Before it was transformed into a religious subject by Christianity, contact with supernatural beings was a cultural motif that was very common in folk tales in which humans interact with mystical beings, and those occasions often transpire in certain spiritually dense places such as crossroads and bridges. However, Christian culture’s approach to that subject had been more didactic and allegorical along with numbers of use; therefore, in time, contact with supernatural beings turned into a popular Christian folktale motif. The oldest known story of pact with the devil is the Legend of Theophilus of Adana which sets out the unchanging outline for the future works of this particular motif in Christian mythology. A person who confronts with a serious problem finds it nearly inconceivable to deal with, unless there is a superhuman power; therefore, he/she seeks out some sort of a supernatural intervention which is of course, rather than being a divine help, a diabolic power. The devil or his evil companions never fails to deliver service for the sake of a soul since soul is the only payment that is not substitutable. Yet, the endings always involve a feeling of regret which, as the religious motive manifests itself, leads to either repentance to reach salvation or obedience to the contract even if it ends up with damnation. Geoffrey Chaucer’s perspective in his “The Friar’s Tale” (which is a story in The Canterbury Tales) incorporates the old folktale tradition and the rather new Christian version of the motif. In “The Friar’s Tale,” the Summoner runs across with a Yeoman, who shares the same evil purpose with the Summoner, and they soon pledge their brotherhood but the Yeoman turns out to be a demon that at the end captures the Summoner’s body and soul. Being the most famous example and the embodiment of pact with the devil motif, Christopher Marlowe’s Doctor Faustus has inspired many artistic works of different cultures  through its unprecedented success in characterization. The soliloquies of Faustus inaugurated more broad perspectives upon the inner worlds of those who make pact with the devil.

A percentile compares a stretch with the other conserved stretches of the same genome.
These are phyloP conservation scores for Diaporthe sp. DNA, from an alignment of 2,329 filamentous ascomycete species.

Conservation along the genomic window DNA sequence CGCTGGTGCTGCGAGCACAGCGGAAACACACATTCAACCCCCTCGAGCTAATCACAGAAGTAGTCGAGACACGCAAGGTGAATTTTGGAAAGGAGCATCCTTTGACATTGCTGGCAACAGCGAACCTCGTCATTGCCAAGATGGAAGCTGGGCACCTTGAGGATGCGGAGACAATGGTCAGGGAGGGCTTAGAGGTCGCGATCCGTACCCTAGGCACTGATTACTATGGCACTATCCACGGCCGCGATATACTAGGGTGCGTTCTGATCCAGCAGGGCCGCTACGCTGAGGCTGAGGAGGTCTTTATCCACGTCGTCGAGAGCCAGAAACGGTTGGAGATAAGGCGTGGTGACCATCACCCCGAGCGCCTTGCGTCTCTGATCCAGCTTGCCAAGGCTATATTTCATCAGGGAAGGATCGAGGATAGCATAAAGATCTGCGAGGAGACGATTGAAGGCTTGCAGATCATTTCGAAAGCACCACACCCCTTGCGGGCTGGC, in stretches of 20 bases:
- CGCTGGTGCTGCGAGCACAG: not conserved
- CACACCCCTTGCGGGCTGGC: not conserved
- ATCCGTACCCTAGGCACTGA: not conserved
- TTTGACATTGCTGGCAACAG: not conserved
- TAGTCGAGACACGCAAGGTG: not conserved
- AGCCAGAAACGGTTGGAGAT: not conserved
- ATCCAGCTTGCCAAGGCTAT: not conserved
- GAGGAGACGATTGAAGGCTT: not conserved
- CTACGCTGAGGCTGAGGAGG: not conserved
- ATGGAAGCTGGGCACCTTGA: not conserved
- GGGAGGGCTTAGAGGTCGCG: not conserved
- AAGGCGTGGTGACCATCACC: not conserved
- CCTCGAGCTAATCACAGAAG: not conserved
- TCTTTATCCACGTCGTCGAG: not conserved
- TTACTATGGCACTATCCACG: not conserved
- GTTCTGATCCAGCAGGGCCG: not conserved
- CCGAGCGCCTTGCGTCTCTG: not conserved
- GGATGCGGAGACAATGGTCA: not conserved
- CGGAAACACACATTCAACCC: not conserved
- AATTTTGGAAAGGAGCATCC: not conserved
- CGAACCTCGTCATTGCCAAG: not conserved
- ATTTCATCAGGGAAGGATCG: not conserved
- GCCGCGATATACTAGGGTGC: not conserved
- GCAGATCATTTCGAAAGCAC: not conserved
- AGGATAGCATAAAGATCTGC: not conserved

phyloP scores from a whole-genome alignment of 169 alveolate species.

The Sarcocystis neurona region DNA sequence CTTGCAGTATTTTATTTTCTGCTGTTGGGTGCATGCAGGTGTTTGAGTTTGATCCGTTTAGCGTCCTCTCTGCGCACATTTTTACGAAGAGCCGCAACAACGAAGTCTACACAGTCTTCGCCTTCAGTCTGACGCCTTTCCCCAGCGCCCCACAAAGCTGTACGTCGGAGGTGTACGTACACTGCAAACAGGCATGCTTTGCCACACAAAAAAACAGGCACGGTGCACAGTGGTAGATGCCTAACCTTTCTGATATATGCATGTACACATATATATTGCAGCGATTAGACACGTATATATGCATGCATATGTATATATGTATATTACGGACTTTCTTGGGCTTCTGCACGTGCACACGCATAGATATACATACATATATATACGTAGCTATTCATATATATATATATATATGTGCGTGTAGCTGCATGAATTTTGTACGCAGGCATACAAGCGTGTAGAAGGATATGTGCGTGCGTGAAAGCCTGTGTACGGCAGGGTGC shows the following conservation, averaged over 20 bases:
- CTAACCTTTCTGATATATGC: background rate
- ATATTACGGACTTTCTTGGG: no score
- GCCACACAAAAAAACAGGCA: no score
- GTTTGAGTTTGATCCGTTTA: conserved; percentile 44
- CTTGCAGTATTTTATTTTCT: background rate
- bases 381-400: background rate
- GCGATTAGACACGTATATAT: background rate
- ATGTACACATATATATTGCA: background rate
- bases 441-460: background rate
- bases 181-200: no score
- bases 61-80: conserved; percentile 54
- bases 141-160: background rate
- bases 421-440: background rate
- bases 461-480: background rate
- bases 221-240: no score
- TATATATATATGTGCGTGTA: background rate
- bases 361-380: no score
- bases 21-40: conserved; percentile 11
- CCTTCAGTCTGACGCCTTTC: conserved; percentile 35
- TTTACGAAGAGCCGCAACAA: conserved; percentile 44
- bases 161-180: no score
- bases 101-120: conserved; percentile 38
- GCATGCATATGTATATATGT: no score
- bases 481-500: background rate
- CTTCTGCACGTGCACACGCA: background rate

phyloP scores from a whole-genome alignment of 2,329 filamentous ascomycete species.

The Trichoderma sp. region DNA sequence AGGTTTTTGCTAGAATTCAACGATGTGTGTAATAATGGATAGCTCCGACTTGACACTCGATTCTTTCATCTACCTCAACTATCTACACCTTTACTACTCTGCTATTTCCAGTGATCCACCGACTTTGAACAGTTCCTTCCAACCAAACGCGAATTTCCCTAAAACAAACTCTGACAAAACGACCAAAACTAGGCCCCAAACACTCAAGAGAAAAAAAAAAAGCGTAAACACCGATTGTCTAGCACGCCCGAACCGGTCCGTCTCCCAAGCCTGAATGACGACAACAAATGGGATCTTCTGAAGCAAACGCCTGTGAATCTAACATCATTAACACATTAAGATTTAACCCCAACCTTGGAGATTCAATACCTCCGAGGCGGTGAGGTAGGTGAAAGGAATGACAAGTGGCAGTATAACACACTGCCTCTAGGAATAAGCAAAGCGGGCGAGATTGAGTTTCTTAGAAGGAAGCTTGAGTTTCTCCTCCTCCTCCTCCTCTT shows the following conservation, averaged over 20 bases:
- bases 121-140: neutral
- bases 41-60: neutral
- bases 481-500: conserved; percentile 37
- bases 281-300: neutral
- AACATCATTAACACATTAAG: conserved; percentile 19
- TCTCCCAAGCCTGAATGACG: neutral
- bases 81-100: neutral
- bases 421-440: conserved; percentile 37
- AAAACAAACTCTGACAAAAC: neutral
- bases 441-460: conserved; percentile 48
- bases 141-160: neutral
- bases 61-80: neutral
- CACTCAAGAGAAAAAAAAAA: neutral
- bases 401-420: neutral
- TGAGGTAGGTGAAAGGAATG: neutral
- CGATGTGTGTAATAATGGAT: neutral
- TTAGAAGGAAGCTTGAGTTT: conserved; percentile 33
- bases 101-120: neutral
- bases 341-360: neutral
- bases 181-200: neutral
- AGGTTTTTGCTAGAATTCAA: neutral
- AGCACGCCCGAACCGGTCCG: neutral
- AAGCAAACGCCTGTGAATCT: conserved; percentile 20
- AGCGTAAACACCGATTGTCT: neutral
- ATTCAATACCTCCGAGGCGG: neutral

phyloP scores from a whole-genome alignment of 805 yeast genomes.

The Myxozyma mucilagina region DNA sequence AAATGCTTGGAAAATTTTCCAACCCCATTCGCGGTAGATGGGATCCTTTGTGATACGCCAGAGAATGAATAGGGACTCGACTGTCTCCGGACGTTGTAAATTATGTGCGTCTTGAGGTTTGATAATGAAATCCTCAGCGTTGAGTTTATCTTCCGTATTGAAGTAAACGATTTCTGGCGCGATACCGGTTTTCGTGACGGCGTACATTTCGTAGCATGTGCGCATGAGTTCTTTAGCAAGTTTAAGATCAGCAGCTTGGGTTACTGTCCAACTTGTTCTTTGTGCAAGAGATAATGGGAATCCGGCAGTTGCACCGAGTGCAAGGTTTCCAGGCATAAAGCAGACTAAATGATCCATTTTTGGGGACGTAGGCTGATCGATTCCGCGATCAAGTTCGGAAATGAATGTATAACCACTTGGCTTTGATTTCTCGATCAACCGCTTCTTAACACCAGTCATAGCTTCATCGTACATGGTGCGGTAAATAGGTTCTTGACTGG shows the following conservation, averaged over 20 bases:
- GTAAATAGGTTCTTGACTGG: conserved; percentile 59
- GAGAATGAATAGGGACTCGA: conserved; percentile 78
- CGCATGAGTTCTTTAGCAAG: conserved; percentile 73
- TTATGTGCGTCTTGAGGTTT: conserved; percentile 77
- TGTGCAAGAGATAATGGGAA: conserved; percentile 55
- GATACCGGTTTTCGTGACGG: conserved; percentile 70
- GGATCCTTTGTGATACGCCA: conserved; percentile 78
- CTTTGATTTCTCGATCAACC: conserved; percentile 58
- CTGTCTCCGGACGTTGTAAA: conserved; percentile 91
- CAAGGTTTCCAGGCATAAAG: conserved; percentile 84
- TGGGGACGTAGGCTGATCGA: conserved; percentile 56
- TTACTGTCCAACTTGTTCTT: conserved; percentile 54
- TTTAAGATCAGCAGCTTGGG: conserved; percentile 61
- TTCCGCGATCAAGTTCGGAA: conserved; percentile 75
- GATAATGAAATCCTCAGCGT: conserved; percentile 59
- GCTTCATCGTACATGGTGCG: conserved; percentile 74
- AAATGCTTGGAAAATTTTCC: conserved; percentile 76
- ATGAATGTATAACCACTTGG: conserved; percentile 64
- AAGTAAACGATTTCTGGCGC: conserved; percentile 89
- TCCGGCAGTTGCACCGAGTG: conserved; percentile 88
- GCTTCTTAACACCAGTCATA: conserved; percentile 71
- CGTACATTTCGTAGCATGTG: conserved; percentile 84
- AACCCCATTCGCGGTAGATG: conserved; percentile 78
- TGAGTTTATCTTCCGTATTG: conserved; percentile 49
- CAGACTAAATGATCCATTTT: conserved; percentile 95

Giuseppe Tartini was an Italian Baroque composer, violinist, and a musical theorist who is best known with his Devil’s Trill Sonata. Among his many works, Devil’s Trill Sonata is the most fascinating one in terms of its story and musical technicality. His inspiration for the sonata is known as the pact he made with the devil in his dream. He composed the sonata with double stop technique, which means playing two notes simultaneously, and wrote it in four movements in which he makes you experience different emotions in different paces as if you become a part of his dream and feel his exhilaration. According to Jérôme de Lalande who was a French astronomer and a friend of Tartini, Tartini told his dream as follows.
“One night I dreamt that I had made a bargain with the Devil for my soul. Everything went at my command—my novel servant anticipated every one of my wishes. Then the idea struck me to hand him my fiddle and to see what he could do with it. But how great was my astonishment when I heard him play with consummate skill a sonata of such exquisite beauty as surpassed the boldest flight of my imagination. I felt enraptured, transported, enchanted; my breath was taken away; and I awoke. Seizing my violin I tried to retain the sounds that I had heard. But it was in vain. The piece I then composed, the Devil’s Sonata, although the best I ever wrote, how far below the one I heard in my dream!”
Apparently, whether it is the case of being friends with the Devil or making a bargain with him, the Devil had done an utterly perfect job by this sonata! Every second of consuming this sonata, you share the same calmness of Tartini’s slumber whilst dancing and jumping all the way through with him in his sublime dream.
Holman, Peter. “Sonata in G Minor ‘Il Trillo Del Diavolo’, Bg5.” Hyperion Records. N.p., n.d. Web. 10 June 2016. <http://www.hyperion-records.co.uk/dw.asp?dc=W9581_202922>.